Claws-down, Halloween is my favorite holiday. Add some electronics to the mix and it’s an unstoppable force of nature.

In this simple no-soldering-required project we’ll make the Adafruit Circuit Playground board act like a flickering candle. Pop this inside a jack-o’-lantern (or any other item that might normally use flame) to create a festive spooky atmosphere.

Sure, one can just buy a fake battery-operated candle, but they’re usually pretty dim. Also, we can take this as an opportunity to learn a bit about code…and once Halloween’s over (how sad!) the Circuit Playground board can be used again in endless other projects.

Items needed:

If this is your first time using Circuit Playground, start with our “Introducing Circuit Playground” guide. There’s some software to set up on your computer and some procedures to learn. Try out a couple of the examples, make sure you know how to upload “sketches” (code) to the board.

Simulated Candle Sketch

Copy and paste the code below into a new Arduino sketch:

#include "Adafruit_CircuitPlayground.h"

void setup() {
  CircuitPlayground.setBrightness(255); // LEDs full blast!

uint8_t prev = 128;              // Start brightness in middle

void loop() {
  uint8_t lvl = random(64, 192); // End brightness at 128±64
  split(prev, lvl, 32);          // Start subdividing, ±32 at midpoint
  prev = lvl;                    // Assign end brightness to next start

void split(uint8_t y1, uint8_t y2, uint8_t offset) {
  if(offset) { // Split further into sub-segments w/midpoint at ±offset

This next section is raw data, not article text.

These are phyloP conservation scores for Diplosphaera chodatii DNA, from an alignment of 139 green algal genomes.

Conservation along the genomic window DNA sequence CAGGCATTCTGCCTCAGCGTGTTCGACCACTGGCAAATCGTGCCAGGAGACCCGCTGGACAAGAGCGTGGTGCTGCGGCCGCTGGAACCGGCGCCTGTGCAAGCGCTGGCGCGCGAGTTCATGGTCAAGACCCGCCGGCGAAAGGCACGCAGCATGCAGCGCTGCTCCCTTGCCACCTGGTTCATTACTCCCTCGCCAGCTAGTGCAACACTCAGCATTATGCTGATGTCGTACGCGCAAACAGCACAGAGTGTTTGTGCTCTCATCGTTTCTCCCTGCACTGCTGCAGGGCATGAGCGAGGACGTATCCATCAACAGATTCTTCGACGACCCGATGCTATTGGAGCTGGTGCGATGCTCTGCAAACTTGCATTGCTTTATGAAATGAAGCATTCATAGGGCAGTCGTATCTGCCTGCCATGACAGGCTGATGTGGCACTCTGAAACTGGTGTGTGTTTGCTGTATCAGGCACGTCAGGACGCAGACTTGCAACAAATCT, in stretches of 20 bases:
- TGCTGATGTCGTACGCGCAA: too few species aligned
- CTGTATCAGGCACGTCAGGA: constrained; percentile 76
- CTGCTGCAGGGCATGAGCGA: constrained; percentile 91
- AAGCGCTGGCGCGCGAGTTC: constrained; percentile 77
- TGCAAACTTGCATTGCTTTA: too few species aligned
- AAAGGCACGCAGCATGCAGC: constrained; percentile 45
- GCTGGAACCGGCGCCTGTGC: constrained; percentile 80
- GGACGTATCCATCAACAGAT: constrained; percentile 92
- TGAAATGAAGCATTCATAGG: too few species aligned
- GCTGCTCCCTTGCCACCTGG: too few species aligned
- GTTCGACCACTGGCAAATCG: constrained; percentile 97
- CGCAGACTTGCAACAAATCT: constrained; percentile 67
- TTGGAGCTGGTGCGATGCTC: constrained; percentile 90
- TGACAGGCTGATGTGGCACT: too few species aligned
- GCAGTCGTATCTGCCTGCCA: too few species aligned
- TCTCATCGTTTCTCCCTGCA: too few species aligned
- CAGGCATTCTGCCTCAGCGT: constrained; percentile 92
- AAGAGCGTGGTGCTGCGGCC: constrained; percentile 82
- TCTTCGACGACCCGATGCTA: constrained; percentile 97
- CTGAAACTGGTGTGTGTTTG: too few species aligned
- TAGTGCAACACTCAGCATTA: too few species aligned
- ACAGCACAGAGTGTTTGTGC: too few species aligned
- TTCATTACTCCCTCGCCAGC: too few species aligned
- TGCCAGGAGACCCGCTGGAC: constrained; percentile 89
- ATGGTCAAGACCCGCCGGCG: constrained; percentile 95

uint8_t mid = (y1 + y2 + 1) / 2 + random(-offset, offset);
    split(y1 , mid, offset / 2); // First segment (offset is halved)
    split(mid, y2 , offset / 2); // Second segment (ditto)
  } else { // No further subdivision - y1 determines LED brightness
    uint32_t c = (((int)(pow((float)y1 / 255.0, 2.7) * 255.0 + 0.5) // Gamma
                 * 0x1004004) >> 8) & 0xFF3F03; // Expand to 32-bit RGB color
    for(uint8_t i=0; i<10; i++) CircuitPlayground.strip.setPixelColor(i, c);

 From the “Tools” menu, select “Board→Adafruit Circuit Playground.” Also make sure the correct serial port is selected, then upload the sketch to the board.

If all goes well, the NeoPixels on the Circuit Playground board should start flickering (mostly shades of yellow). There’s our electronic “candle”!

For stand-alone powering the project, our 3xAAA battery holder has a power switch and a JST connector that fits the Circuit Playground board. A fresh set of batteries should run it for about ten hours, maybe even longer. Alternately, a USB phone charger (and micro-B cable) can be used.

Last updated on 2016-10-19 at 02.04.56 PM Published on 2016-10-14 at 04.50.11 PM